Hearing this, both his sons expressed their displeasure and irritation at being woken up in the middle of the night for such a trivial task. They adviced him to wear something else in the morning, instead of troubling them over something so unimportant. But the Guru insisted that they be washed just then. At this, his sons got irritated and made an excuse that there was no water in the house.

One of them said that even if they did wash it the clothes would never dry by morning. But the Guru would not hear a word of it. He persisted with his demands, but his sons shrugged saying that they would send it to the washerman the next morning. That was the last word on the matter.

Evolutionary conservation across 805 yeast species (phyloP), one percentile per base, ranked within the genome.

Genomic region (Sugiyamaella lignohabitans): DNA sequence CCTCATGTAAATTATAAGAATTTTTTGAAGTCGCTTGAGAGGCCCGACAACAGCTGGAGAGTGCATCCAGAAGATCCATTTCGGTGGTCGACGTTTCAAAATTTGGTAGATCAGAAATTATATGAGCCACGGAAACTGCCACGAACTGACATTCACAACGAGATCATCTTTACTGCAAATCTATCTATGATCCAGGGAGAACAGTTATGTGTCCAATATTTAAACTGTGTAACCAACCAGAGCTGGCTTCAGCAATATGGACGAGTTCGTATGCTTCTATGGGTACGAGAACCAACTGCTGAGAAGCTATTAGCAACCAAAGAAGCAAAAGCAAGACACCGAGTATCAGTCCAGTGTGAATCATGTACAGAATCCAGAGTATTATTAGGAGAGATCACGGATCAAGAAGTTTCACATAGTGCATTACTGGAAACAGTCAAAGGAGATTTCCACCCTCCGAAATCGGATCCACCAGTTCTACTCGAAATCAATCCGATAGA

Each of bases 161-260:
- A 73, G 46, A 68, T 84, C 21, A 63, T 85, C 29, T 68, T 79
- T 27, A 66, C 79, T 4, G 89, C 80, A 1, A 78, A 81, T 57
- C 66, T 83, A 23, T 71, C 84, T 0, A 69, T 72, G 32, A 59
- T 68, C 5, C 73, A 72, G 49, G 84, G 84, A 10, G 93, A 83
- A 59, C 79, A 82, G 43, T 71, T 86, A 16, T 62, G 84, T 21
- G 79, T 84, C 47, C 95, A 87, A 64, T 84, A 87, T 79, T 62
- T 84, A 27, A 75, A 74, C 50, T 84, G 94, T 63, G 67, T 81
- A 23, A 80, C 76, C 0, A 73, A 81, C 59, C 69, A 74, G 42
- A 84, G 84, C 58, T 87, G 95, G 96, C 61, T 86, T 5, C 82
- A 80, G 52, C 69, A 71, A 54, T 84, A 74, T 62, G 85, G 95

The Guru then approached Bhai Lehna and asked him to wash the clothes. Bhai Lehna immediately picked up the clothes and, without another word, made his way to the river. Guru Nanak smiled while his sons shook their heads and went back to sleep. The next morning, Bhai Lehna presented the clothes, all nicely washed, dried and well ironed, to the Guru who wore it to the morning prayers. He blessed Bhai Lehna for his devotion, while his sons looked on in a disinterested manner.

On another occasion, Guru Nanak asked his sons to repair a wall of his house which had collapsed. The sons refused saying that it was not their job to build or repair walls.